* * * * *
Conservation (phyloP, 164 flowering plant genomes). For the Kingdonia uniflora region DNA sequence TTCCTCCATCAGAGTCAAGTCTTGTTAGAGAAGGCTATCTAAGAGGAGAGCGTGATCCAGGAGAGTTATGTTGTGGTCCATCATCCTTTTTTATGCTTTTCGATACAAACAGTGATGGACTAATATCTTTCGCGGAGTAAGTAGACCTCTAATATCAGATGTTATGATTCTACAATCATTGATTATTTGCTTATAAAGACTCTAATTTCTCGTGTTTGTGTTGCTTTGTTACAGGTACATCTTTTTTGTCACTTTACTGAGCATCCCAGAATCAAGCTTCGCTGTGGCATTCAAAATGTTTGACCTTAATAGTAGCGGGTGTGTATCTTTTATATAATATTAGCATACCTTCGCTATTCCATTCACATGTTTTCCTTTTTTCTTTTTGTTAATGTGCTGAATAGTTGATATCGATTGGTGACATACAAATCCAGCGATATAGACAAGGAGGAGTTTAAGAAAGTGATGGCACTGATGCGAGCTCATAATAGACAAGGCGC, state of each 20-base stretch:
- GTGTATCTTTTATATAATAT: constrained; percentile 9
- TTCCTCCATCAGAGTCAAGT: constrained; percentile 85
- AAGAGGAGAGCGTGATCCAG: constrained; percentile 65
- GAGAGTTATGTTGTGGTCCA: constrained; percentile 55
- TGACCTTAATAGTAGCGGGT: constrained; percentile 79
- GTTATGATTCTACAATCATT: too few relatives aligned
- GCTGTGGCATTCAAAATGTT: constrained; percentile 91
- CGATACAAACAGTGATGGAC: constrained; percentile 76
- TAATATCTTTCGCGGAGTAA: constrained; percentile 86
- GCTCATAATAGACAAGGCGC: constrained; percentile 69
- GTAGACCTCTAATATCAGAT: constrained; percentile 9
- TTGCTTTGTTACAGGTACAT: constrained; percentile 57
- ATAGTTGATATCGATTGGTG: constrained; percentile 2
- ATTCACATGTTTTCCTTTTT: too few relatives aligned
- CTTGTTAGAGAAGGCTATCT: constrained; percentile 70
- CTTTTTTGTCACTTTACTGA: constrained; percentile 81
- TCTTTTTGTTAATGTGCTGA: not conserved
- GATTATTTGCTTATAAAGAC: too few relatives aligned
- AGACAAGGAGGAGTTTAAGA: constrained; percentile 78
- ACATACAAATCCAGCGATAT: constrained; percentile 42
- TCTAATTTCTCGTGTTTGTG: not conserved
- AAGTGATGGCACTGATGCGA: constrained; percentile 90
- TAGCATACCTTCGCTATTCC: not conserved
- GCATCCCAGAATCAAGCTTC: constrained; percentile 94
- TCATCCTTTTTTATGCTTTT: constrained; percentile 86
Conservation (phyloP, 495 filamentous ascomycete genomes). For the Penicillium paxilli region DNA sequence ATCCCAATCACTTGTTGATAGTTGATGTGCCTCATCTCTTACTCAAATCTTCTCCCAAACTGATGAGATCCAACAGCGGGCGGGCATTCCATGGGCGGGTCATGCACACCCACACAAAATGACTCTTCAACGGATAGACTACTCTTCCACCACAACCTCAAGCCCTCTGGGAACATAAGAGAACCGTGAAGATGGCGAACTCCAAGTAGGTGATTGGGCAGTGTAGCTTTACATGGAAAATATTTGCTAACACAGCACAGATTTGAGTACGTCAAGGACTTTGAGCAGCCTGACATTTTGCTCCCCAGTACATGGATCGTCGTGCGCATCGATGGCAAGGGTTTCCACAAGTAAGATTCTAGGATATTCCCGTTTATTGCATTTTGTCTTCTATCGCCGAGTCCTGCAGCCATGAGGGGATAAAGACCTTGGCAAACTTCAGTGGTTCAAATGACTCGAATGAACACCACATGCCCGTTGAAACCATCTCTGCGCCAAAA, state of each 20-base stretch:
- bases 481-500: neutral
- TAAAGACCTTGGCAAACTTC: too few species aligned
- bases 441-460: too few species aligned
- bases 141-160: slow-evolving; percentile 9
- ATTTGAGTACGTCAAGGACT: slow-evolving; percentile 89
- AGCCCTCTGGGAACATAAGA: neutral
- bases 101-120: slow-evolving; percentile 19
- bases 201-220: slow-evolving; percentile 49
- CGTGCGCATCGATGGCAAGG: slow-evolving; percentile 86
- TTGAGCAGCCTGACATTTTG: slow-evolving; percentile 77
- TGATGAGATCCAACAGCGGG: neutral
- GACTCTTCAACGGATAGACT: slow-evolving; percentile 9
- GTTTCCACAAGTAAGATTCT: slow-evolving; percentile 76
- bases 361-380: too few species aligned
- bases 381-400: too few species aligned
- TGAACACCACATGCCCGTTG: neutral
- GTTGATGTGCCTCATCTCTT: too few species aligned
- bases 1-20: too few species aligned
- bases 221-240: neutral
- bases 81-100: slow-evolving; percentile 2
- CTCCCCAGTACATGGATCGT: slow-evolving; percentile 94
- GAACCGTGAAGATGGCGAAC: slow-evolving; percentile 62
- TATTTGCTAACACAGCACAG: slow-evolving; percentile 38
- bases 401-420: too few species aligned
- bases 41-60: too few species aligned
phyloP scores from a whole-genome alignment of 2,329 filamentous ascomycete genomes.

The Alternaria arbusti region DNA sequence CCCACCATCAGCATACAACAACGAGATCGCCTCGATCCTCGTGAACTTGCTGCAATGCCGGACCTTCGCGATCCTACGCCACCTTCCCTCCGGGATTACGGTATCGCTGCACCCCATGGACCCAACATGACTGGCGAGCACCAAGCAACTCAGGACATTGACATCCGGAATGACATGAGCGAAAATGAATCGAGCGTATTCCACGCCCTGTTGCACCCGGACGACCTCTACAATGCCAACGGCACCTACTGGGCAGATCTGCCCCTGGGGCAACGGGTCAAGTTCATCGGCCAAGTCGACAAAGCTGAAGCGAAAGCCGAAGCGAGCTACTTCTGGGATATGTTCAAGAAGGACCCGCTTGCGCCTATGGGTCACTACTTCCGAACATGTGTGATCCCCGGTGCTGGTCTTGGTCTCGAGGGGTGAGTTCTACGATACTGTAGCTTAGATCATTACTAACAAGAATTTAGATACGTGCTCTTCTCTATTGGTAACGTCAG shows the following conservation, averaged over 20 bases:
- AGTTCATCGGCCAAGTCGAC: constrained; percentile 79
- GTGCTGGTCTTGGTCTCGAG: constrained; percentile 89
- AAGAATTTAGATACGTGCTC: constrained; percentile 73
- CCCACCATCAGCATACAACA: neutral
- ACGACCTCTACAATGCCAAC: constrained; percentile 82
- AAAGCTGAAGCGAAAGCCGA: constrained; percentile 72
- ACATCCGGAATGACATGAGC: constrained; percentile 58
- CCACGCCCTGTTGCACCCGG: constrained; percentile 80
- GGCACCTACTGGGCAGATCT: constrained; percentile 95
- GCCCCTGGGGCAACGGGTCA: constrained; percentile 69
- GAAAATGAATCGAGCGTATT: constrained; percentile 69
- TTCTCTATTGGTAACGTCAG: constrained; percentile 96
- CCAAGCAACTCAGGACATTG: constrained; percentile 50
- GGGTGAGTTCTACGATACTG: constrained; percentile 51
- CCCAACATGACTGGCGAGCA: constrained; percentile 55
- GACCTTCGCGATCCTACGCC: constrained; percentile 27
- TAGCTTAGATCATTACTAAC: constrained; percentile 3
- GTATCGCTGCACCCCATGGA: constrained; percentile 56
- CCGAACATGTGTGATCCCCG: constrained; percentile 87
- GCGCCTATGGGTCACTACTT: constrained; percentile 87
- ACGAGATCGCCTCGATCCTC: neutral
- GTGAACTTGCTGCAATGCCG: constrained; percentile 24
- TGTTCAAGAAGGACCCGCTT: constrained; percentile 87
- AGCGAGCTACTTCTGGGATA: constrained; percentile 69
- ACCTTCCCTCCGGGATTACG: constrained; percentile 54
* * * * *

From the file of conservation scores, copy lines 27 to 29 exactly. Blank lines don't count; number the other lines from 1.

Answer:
Conservation (phyloP, 495 filamentous ascomycete genomes). For the Penicillium paxilli region DNA sequence ATCCCAATCACTTGTTGATAGTTGATGTGCCTCATCTCTTACTCAAATCTTCTCCCAAACTGATGAGATCCAACAGCGGGCGGGCATTCCATGGGCGGGTCATGCACACCCACACAAAATGACTCTTCAACGGATAGACTACTCTTCCACCACAACCTCAAGCCCTCTGGGAACATAAGAGAACCGTGAAGATGGCGAACTCCAAGTAGGTGATTGGGCAGTGTAGCTTTACATGGAAAATATTTGCTAACACAGCACAGATTTGAGTACGTCAAGGACTTTGAGCAGCCTGACATTTTGCTCCCCAGTACATGGATCGTCGTGCGCATCGATGGCAAGGGTTTCCACAAGTAAGATTCTAGGATATTCCCGTTTATTGCATTTTGTCTTCTATCGCCGAGTCCTGCAGCCATGAGGGGATAAAGACCTTGGCAAACTTCAGTGGTTCAAATGACTCGAATGAACACCACATGCCCGTTGAAACCATCTCTGCGCCAAAA, state of each 20-base stretch:
- bases 481-500: neutral
- TAAAGACCTTGGCAAACTTC: too few species aligned